# original post

I’m working on the implementation of the Hamiltonian Monte Carlo (HMC) algorithm which includes a covariance matrix parameter, say $$Sigma$$.

Let $$Phi$$ be the (initialized) momentum parameter for $$Sigma$$. Then, the first step would be the half-step for the momemtum as follows.
$$Phi leftarrow Phi – epsilon / 2 cdot frac{dell}{dSigma}$$
Next, the parameter will be updated within the leap-frog steps.

$$Sigma leftarrow Sigma – epsilon / 2 cdot Phi$$

The covariance matrix should be positive-definite (later used in the computation of log-likelihood), and thus how do we keep the restriction on the covariance matrix?

# Update (20.02.03)

This problem is related to the constrained HMC. Have anyone seen examples using the parameter defined over the positive definite cone?

Any comment would help me a lot 😀

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## #StackBounty: #covariance #covariance-matrix #quantiles #quantile-regression What is the quantile covariance?

### Bounty: 50

Suppose that $$X$$ is a p-dimensional random vector and $$Y$$ is a random scalar. Then, Dodge and Whittaker (2009) indicate that the covariance of these two variables can be formulated as a minimization problem:

$$begin{equation} text{Cov}(Y,X)^T=arginf_{alpha, beta}{mathbb{E}(Y-alpha-beta^Ttext{Var}(X)^{-1}[X-mathbb{E}(X)])} end{equation}$$

And based on this definition of the covariance they propose a quantile covariance defined for the $$tau^{th}$$ quantile as:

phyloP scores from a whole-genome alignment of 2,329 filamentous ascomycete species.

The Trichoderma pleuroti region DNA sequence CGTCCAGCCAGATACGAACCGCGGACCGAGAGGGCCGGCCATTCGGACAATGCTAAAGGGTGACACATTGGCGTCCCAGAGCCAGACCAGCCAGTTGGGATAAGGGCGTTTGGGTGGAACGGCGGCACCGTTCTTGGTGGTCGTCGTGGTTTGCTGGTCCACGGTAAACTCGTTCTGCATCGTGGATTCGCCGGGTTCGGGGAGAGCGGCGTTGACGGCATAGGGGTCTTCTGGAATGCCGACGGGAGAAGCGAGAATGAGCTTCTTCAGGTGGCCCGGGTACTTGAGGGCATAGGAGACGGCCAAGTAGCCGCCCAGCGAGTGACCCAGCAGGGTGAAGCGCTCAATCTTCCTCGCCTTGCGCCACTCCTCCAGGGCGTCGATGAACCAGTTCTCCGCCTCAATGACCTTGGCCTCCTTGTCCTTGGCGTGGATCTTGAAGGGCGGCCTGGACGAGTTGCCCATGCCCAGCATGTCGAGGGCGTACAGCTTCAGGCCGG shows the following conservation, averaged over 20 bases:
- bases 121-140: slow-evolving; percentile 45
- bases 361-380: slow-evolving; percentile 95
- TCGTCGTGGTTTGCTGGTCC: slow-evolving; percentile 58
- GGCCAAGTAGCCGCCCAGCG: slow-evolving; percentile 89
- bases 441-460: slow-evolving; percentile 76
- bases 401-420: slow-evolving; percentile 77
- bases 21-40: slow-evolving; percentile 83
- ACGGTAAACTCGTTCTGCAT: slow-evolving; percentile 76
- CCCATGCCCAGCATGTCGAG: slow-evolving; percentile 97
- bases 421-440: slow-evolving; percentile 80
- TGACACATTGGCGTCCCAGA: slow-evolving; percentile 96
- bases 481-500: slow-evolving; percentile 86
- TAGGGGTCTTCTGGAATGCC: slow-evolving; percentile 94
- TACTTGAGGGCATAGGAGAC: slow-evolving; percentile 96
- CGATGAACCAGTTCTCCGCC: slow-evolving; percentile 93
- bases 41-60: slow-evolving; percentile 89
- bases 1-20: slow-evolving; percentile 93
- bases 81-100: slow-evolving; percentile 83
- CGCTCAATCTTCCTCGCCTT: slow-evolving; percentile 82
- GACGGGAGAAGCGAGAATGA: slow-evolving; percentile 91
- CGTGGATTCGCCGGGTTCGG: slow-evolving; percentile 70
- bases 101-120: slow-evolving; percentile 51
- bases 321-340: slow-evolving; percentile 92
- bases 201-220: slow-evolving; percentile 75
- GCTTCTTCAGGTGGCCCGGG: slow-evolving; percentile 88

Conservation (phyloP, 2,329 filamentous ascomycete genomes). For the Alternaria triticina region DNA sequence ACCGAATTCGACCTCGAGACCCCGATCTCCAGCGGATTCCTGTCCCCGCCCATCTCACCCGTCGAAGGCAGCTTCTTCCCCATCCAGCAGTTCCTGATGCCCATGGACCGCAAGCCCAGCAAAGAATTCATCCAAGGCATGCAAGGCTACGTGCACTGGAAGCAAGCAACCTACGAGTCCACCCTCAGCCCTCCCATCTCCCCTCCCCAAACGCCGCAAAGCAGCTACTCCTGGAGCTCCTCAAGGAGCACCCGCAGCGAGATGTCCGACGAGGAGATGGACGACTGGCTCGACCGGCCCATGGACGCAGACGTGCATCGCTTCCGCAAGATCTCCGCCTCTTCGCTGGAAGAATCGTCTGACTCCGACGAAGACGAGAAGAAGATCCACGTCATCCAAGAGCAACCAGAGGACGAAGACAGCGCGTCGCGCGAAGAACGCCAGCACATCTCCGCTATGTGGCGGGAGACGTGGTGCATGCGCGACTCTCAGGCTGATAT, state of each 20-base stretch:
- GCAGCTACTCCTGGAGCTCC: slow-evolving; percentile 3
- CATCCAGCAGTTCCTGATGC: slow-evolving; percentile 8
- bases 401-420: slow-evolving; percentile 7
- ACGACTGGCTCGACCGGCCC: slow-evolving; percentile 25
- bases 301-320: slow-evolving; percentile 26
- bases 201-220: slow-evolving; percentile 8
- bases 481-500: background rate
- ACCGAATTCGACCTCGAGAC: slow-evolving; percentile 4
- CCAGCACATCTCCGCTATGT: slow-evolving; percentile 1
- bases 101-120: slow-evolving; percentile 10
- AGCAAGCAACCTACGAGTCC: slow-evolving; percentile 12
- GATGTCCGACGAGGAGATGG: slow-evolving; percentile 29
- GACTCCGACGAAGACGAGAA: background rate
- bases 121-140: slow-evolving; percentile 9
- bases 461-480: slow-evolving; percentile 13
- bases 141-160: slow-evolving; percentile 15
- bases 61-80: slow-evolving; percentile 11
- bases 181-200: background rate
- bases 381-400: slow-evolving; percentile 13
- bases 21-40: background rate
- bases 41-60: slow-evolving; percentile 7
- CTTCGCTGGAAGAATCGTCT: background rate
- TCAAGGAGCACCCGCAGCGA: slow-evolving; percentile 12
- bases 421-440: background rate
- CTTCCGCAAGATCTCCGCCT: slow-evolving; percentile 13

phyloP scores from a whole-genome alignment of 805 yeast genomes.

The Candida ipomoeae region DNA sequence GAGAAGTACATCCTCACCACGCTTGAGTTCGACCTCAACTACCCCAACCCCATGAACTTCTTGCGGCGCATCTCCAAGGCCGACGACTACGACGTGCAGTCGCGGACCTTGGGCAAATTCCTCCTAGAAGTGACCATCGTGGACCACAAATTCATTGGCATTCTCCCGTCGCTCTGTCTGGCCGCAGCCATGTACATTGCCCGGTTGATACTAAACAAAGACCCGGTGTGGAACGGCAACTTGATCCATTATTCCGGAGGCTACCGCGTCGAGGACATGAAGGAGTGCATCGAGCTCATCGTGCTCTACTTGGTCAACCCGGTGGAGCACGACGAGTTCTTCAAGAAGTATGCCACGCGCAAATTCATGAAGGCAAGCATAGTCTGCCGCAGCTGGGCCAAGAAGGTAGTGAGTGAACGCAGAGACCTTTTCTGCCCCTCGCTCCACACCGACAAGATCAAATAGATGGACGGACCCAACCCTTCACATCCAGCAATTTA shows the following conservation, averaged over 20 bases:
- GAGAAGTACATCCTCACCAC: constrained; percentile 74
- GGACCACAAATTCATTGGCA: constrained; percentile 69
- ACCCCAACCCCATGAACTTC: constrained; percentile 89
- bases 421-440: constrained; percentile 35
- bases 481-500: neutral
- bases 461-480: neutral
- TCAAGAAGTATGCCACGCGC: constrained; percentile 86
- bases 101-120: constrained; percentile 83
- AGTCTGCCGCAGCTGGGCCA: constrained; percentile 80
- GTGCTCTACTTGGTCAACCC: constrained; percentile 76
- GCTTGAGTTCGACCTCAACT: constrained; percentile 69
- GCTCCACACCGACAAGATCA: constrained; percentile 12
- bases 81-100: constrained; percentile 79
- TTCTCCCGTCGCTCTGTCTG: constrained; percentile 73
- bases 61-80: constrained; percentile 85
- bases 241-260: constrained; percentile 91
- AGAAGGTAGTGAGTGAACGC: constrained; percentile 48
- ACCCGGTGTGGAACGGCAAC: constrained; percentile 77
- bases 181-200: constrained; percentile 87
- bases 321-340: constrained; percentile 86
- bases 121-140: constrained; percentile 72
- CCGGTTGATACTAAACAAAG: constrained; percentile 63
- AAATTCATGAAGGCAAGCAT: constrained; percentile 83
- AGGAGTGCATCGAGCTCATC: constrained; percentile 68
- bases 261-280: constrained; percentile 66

$$begin{equation} text{Cov}tau(Y,X)^T=arginf{alpha, beta}{mathbb{E}rho_tau(Y-alpha-beta^Ttext{Var}(X)^{-1}[X-mathbb{E}(X)])} end{equation}$$

where $$rho_tau(cdot)$$ is the check function for quantile regression defined by Koenker and Basset (1978).

I am trying to understand the way this quantile covariance works, but I am having problems from the very beginning, since it is based on a definition for the covariance that I have never seen before. So my questions are:

1. How is the covariance between a random scalar and a random vector calculated if the dimensions do not match?

2. Where is this definition as an optimization problem for the covariance coming from?

3. Any insights that help understanding the quantile covariance.

References:

• Dodge, Y. and Whittaker, J. (2009). Partial quantile regression. Metrika, 70:35–57.
• Koenker, R. and Bassett, G. (1978). Regression Quantiles. Econometrica, 46(1):33–50.

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## #StackBounty: #pca #covariance-matrix #polygon How do you find the covariance matrix of a polygon?

### Bounty: 50

Imagine you have a polygon defined by a set of coordinates $$(x_1,y_1)…(x_n,y_n)$$ and its centre of mass is at $$(0,0)$$. You can treat the polygon as a uniform distribution with a polygonal boundary. I’m after a method that will find the covariance matrix of a polygon.